Gilles Chanteperdrix wrote:
> Wolfgang Mauerer wrote:
>> Gilles Chanteperdrix wrote:
>>> Gilles Chanteperdrix wrote:
>>>> Jan Kiszka wrote:
>>>>> I surely don't want to duplicate ntp code, just the results it spits out
>>>>> (e.g. into the vdso page).
>>>> Ok, good point, we can avoid duplicating ntp code, but the vdso page
>>>> trick only works on two architectures. So, IMO, the nucleus should get
>>>> the infos, and copies them to the shared area. The question is to know
>>>> if the infos are portable/in usable units such as nanoseconds or clock
>>>> source ticks.
>>> Ok. Had a look, the info is pretty much generic. We can use it on all
>>> architectures. The point which would generate the I-pipe event is
>> completely agreed. But this required arch-specific changes to the
>> I-pipe patch and cannot be done in a generic fashion.
> Well, it can be done in many ways. One of them is to create a function
> static inline ipipe_vsyscall_update(whatever)
> in linux/clocksource.h
> and replace calls to vsyscall_update in generic code with a call to
> So, no, this does not necessarily requires arch-specific changes.
> However, changing it in the arch-specific way is probably the easier to
> maintain on the long run (if we use the method just sketched, we will
> have to check with every release if a new call to vsyscall_update
> appears). Besides, for the architectures which do not implement
> vsyscall_update (the majority, xenomai-wise, only x86 and ppc implement
> vsyscall_update), the call to ipipe_dispatch_event may be put in the
> empty implementation which may be found in linux/clocksource.h.
>>>>> The kernel need to synchronize with user land, so the problem is
>>>>> (almost) the same as with obtaining the original data from Linux
>>>>> directly: user land can only use a retry or a smart fall-back mechanism
>>>>> to obtain consistent data.
>>>> Well, ok, I imagine something like a revision counter. But I do not see
>>>> how it would work on an SMP system (kernel writing on one CPU,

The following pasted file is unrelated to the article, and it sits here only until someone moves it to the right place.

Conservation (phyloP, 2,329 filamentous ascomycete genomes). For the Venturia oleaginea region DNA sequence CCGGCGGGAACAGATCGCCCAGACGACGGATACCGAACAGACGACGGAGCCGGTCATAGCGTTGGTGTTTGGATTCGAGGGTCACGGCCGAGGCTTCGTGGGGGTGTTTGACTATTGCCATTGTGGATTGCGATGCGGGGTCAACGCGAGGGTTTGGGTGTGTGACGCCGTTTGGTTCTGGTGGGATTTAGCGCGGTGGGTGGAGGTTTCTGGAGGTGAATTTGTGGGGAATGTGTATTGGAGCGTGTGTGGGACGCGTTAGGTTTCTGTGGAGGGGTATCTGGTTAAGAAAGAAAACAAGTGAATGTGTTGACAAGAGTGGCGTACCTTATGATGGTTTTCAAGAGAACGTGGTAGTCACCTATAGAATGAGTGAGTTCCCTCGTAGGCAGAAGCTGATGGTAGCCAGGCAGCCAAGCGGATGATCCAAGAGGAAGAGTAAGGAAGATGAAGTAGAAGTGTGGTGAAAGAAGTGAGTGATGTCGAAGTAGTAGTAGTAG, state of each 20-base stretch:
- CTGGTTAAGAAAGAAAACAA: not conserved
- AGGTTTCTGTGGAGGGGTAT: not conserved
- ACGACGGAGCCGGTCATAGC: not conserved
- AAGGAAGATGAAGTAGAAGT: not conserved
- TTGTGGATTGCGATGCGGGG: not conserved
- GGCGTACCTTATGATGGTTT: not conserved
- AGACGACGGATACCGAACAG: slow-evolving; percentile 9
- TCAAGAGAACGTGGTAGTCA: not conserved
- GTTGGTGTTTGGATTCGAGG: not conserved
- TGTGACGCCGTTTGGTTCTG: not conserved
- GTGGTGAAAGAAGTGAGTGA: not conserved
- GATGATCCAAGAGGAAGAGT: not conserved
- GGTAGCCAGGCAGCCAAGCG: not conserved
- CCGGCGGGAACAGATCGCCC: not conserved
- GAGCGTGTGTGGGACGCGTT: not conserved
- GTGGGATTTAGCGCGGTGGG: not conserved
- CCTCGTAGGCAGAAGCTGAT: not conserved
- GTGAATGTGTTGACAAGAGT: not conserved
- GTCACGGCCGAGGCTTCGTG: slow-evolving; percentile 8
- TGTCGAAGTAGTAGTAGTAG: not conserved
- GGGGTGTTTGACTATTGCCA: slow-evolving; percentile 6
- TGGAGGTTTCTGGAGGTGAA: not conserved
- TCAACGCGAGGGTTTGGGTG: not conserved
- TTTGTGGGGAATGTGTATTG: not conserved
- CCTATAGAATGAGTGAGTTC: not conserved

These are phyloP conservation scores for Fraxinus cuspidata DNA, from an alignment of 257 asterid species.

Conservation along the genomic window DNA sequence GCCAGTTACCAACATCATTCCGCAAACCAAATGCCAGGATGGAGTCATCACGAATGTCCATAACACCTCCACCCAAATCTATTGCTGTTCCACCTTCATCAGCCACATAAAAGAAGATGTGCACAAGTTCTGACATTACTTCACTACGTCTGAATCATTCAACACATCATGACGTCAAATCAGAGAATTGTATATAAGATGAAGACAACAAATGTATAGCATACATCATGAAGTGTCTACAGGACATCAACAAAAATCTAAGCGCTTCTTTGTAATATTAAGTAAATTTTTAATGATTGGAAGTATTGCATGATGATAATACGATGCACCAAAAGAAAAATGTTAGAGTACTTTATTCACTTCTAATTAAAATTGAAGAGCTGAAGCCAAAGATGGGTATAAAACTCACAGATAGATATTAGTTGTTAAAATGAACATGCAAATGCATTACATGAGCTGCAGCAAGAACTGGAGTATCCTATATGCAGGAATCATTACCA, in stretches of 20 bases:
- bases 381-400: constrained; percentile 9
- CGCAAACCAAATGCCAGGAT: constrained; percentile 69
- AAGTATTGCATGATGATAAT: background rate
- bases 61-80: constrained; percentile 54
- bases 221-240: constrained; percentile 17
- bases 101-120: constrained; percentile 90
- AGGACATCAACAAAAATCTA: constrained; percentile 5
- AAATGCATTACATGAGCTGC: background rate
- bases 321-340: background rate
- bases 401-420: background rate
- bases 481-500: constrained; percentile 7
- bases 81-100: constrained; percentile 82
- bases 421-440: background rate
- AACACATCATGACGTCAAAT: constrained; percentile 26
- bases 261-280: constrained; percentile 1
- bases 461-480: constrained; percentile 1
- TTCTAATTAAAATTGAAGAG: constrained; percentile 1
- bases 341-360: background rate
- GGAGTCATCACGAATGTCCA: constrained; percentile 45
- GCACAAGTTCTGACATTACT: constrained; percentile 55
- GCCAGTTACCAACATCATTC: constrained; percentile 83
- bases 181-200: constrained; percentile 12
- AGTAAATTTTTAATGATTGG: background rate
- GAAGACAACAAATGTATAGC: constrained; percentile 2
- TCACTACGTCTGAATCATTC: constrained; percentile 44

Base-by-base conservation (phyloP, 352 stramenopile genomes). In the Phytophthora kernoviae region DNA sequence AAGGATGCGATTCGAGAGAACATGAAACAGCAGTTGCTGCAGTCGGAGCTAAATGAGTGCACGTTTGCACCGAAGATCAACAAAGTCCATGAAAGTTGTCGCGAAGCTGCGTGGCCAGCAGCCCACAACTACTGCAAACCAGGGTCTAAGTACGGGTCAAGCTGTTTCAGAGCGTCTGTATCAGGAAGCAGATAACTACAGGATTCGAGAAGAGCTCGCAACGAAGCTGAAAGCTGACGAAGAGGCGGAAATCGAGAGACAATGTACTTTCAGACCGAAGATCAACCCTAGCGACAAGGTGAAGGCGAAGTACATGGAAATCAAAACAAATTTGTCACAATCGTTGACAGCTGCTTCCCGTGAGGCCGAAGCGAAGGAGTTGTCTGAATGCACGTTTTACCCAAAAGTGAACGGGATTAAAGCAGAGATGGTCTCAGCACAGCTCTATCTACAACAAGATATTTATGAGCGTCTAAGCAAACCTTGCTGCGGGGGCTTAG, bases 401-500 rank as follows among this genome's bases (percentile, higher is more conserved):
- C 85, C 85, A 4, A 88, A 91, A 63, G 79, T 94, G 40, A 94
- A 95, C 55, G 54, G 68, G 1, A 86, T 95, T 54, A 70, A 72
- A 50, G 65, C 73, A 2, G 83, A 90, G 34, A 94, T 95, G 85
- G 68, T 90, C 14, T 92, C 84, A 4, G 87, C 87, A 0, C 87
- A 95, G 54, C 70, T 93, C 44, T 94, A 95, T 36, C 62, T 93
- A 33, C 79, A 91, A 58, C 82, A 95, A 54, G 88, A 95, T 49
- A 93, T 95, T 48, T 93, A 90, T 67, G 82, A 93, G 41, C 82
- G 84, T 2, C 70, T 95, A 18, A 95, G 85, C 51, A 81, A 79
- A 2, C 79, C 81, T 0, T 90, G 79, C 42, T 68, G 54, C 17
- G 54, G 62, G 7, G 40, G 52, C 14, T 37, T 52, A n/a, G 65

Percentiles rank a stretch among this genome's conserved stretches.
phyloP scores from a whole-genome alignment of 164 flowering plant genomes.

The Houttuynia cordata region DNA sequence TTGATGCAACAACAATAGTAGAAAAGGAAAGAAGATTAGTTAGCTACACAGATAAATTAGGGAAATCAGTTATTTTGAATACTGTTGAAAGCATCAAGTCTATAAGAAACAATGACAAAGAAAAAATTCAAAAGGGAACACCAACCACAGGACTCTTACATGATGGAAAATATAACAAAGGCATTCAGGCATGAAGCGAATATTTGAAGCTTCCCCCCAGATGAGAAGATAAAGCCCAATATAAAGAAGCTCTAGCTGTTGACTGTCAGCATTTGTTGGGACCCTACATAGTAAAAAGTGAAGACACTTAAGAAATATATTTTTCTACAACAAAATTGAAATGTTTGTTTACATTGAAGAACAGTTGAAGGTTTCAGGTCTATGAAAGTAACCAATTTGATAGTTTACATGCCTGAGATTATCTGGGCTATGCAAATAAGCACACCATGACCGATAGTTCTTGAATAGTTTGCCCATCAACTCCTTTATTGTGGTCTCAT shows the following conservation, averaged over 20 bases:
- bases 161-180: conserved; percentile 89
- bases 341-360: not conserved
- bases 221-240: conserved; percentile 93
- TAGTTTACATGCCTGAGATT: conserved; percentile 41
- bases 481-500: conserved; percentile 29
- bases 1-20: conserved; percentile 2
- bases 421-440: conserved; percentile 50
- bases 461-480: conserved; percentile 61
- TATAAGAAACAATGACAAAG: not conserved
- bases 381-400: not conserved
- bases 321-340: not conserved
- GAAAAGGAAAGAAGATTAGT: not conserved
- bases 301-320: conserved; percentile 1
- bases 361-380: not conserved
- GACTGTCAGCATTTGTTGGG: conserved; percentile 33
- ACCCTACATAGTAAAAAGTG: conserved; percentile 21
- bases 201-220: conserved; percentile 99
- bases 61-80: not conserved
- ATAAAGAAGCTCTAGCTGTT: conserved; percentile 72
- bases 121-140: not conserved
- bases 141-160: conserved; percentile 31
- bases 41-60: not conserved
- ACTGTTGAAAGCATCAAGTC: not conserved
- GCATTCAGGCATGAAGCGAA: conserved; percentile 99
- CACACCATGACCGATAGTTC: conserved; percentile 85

>>>> user-space reading on another cpu).
>>> Ok, I had a look at seqlock.h, we can do it the same way, in an area of
>>> the global heap. We will have to provide our own implementation since we
>>> can not include linux/seqlock.h in user-space. update_vsyscall on x86_64
>>> turns off the irqs, to protect against the same code or some reader
>>> being called in an interrupt handler. We will have to do the same.
>> But then the code can loop potentially unbounded, can't it? It may be
>> that I'm missing something, but this was the initial reasaon for the
>> three-buffer idea I've presented initially.
> Well, on a normally running system, the update takes place for every
> Linux timer interrupt (or is it only for the periodic tick ?), anyway,
> if real-time code is running, there is no chance that it can be
> preempted by a Linux timer interrupt, and if the code is called from non
> real-time context, we do not care much.
> Note that we already use such code for tsc emulation on some platforms,
> and well, it works. And this is normal, the chances to get preempted
> several times in a row by a timer interrupt without being able to
> complete the loop are pretty low. Otherwise it would mean that there are
> plenty of timer interrupts.
There is another more important issue. Currently, the timer code is
designed around the idea that the parameters used for conversion between
cpu time and wall clock time do not change often, namely only when
xnpod_set_time is called. If we start using dynamic parameters for the
conversion, it will break the assumption, and break the current timer
code (namely, real-time timers expiry date will be approximate). So, we
will have to rework the real-time timers handling code.
So, I think we should focus on the ABI issue and find a way to keep
these changes for later.
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